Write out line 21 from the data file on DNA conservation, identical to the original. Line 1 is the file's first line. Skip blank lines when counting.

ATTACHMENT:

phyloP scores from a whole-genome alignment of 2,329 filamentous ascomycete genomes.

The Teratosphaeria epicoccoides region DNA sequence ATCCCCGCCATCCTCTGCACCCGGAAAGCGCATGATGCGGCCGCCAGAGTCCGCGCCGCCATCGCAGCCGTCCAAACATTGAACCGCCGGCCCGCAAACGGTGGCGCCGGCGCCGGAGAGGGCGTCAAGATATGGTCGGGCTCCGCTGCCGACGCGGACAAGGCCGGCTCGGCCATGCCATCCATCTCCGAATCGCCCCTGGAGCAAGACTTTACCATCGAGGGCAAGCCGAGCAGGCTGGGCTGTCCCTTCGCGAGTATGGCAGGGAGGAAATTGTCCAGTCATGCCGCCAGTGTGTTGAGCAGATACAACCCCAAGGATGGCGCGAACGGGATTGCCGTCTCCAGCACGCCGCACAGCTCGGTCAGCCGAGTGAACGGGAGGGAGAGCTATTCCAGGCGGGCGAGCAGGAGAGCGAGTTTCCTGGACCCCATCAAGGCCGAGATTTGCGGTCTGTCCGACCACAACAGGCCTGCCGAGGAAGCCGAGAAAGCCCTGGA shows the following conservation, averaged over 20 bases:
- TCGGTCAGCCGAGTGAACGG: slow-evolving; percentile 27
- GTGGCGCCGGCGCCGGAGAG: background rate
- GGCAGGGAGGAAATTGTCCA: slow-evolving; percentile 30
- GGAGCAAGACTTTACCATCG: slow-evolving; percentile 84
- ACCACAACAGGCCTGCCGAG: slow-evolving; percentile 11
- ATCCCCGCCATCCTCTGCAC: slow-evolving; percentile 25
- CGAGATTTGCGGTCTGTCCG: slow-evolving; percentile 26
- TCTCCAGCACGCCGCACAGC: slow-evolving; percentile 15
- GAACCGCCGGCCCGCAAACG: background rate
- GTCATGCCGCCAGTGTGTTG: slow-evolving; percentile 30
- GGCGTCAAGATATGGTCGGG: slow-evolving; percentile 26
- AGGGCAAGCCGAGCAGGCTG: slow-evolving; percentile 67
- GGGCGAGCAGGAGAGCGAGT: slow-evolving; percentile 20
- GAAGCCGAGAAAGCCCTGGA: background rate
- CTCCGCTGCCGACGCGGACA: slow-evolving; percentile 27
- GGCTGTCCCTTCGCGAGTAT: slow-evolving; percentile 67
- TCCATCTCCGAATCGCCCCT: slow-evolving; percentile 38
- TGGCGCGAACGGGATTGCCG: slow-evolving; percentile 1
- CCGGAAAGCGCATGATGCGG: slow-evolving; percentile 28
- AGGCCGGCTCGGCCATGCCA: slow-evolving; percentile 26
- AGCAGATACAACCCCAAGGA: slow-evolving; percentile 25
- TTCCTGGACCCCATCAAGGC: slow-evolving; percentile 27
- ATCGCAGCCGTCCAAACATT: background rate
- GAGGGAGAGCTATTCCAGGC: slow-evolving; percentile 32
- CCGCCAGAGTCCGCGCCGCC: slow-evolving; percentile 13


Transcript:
- CCGGAAAGCGCATGATGCGG: slow-evolving; percentile 28